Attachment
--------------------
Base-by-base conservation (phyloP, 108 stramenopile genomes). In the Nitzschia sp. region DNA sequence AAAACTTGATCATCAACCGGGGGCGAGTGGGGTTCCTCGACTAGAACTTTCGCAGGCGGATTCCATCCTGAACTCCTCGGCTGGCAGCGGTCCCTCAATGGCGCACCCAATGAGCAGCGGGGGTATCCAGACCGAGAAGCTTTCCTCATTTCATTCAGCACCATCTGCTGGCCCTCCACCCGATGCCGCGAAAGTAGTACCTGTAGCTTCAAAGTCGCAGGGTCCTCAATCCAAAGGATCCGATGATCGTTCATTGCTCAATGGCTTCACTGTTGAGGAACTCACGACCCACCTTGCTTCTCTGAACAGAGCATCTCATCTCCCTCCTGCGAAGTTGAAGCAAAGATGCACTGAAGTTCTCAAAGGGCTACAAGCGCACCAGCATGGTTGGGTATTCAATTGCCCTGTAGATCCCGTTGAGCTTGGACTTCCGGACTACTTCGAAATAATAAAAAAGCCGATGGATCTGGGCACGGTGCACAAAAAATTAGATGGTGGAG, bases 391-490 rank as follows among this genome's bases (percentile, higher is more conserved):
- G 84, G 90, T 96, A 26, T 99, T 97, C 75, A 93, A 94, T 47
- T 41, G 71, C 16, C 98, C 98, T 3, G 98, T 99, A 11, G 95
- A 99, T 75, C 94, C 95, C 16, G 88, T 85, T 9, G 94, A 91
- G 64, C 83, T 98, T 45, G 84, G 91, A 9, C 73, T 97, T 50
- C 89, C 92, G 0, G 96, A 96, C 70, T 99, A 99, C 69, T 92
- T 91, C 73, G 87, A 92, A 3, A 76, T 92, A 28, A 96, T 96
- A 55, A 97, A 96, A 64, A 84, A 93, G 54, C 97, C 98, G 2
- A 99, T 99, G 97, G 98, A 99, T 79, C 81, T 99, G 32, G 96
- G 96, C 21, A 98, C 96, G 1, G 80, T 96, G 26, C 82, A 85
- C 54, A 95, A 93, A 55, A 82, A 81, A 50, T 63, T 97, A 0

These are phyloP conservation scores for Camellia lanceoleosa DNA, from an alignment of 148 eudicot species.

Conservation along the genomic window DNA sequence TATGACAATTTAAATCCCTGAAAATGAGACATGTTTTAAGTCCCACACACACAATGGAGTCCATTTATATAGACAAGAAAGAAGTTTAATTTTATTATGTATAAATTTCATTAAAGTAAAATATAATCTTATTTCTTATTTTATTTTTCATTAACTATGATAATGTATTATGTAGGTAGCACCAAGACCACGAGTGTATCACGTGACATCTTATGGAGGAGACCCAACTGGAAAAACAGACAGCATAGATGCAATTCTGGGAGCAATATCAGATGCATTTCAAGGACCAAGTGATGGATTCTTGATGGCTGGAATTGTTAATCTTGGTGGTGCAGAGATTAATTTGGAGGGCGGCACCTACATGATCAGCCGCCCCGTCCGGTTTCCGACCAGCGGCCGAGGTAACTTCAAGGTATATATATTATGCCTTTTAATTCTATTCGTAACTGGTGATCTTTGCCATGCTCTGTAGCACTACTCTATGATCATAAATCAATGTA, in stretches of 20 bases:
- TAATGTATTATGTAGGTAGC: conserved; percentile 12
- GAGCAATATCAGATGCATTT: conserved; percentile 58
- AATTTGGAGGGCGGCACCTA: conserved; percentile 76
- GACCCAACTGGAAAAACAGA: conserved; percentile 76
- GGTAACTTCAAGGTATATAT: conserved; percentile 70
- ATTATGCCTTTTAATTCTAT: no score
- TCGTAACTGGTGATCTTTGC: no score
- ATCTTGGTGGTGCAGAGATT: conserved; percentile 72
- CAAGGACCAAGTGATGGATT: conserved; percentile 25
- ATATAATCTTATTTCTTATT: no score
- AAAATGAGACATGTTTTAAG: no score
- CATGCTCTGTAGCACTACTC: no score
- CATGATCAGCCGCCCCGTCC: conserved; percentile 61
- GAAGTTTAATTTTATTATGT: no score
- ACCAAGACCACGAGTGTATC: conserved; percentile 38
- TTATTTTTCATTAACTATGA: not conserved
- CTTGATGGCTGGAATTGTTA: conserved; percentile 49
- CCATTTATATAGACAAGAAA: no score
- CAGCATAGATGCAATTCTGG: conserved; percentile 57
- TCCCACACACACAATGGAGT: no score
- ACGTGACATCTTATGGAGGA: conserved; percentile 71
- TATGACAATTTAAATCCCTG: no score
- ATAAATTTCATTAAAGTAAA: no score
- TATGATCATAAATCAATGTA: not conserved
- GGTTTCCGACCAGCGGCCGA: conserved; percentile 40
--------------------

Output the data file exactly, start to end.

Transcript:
Base-by-base conservation (phyloP, 108 stramenopile genomes). In the Nitzschia sp. region DNA sequence AAAACTTGATCATCAACCGGGGGCGAGTGGGGTTCCTCGACTAGAACTTTCGCAGGCGGATTCCATCCTGAACTCCTCGGCTGGCAGCGGTCCCTCAATGGCGCACCCAATGAGCAGCGGGGGTATCCAGACCGAGAAGCTTTCCTCATTTCATTCAGCACCATCTGCTGGCCCTCCACCCGATGCCGCGAAAGTAGTACCTGTAGCTTCAAAGTCGCAGGGTCCTCAATCCAAAGGATCCGATGATCGTTCATTGCTCAATGGCTTCACTGTTGAGGAACTCACGACCCACCTTGCTTCTCTGAACAGAGCATCTCATCTCCCTCCTGCGAAGTTGAAGCAAAGATGCACTGAAGTTCTCAAAGGGCTACAAGCGCACCAGCATGGTTGGGTATTCAATTGCCCTGTAGATCCCGTTGAGCTTGGACTTCCGGACTACTTCGAAATAATAAAAAAGCCGATGGATCTGGGCACGGTGCACAAAAAATTAGATGGTGGAG, bases 391-490 rank as follows among this genome's bases (percentile, higher is more conserved):
- G 84, G 90, T 96, A 26, T 99, T 97, C 75, A 93, A 94, T 47
- T 41, G 71, C 16, C 98, C 98, T 3, G 98, T 99, A 11, G 95
- A 99, T 75, C 94, C 95, C 16, G 88, T 85, T 9, G 94, A 91
- G 64, C 83, T 98, T 45, G 84, G 91, A 9, C 73, T 97, T 50
- C 89, C 92, G 0, G 96, A 96, C 70, T 99, A 99, C 69, T 92
- T 91, C 73, G 87, A 92, A 3, A 76, T 92, A 28, A 96, T 96
- A 55, A 97, A 96, A 64, A 84, A 93, G 54, C 97, C 98, G 2
- A 99, T 99, G 97, G 98, A 99, T 79, C 81, T 99, G 32, G 96
- G 96, C 21, A 98, C 96, G 1, G 80, T 96, G 26, C 82, A 85
- C 54, A 95, A 93, A 55, A 82, A 81, A 50, T 63, T 97, A 0

These are phyloP conservation scores for Camellia lanceoleosa DNA, from an alignment of 148 eudicot species.

Conservation along the genomic window DNA sequence TATGACAATTTAAATCCCTGAAAATGAGACATGTTTTAAGTCCCACACACACAATGGAGTCCATTTATATAGACAAGAAAGAAGTTTAATTTTATTATGTATAAATTTCATTAAAGTAAAATATAATCTTATTTCTTATTTTATTTTTCATTAACTATGATAATGTATTATGTAGGTAGCACCAAGACCACGAGTGTATCACGTGACATCTTATGGAGGAGACCCAACTGGAAAAACAGACAGCATAGATGCAATTCTGGGAGCAATATCAGATGCATTTCAAGGACCAAGTGATGGATTCTTGATGGCTGGAATTGTTAATCTTGGTGGTGCAGAGATTAATTTGGAGGGCGGCACCTACATGATCAGCCGCCCCGTCCGGTTTCCGACCAGCGGCCGAGGTAACTTCAAGGTATATATATTATGCCTTTTAATTCTATTCGTAACTGGTGATCTTTGCCATGCTCTGTAGCACTACTCTATGATCATAAATCAATGTA, in stretches of 20 bases:
- TAATGTATTATGTAGGTAGC: conserved; percentile 12
- GAGCAATATCAGATGCATTT: conserved; percentile 58
- AATTTGGAGGGCGGCACCTA: conserved; percentile 76
- GACCCAACTGGAAAAACAGA: conserved; percentile 76
- GGTAACTTCAAGGTATATAT: conserved; percentile 70
- ATTATGCCTTTTAATTCTAT: no score
- TCGTAACTGGTGATCTTTGC: no score
- ATCTTGGTGGTGCAGAGATT: conserved; percentile 72
- CAAGGACCAAGTGATGGATT: conserved; percentile 25
- ATATAATCTTATTTCTTATT: no score
- AAAATGAGACATGTTTTAAG: no score
- CATGCTCTGTAGCACTACTC: no score
- CATGATCAGCCGCCCCGTCC: conserved; percentile 61
- GAAGTTTAATTTTATTATGT: no score
- ACCAAGACCACGAGTGTATC: conserved; percentile 38
- TTATTTTTCATTAACTATGA: not conserved
- CTTGATGGCTGGAATTGTTA: conserved; percentile 49
- CCATTTATATAGACAAGAAA: no score
- CAGCATAGATGCAATTCTGG: conserved; percentile 57
- TCCCACACACACAATGGAGT: no score
- ACGTGACATCTTATGGAGGA: conserved; percentile 71
- TATGACAATTTAAATCCCTG: no score
- ATAAATTTCATTAAAGTAAA: no score
- TATGATCATAAATCAATGTA: not conserved
- GGTTTCCGACCAGCGGCCGA: conserved; percentile 40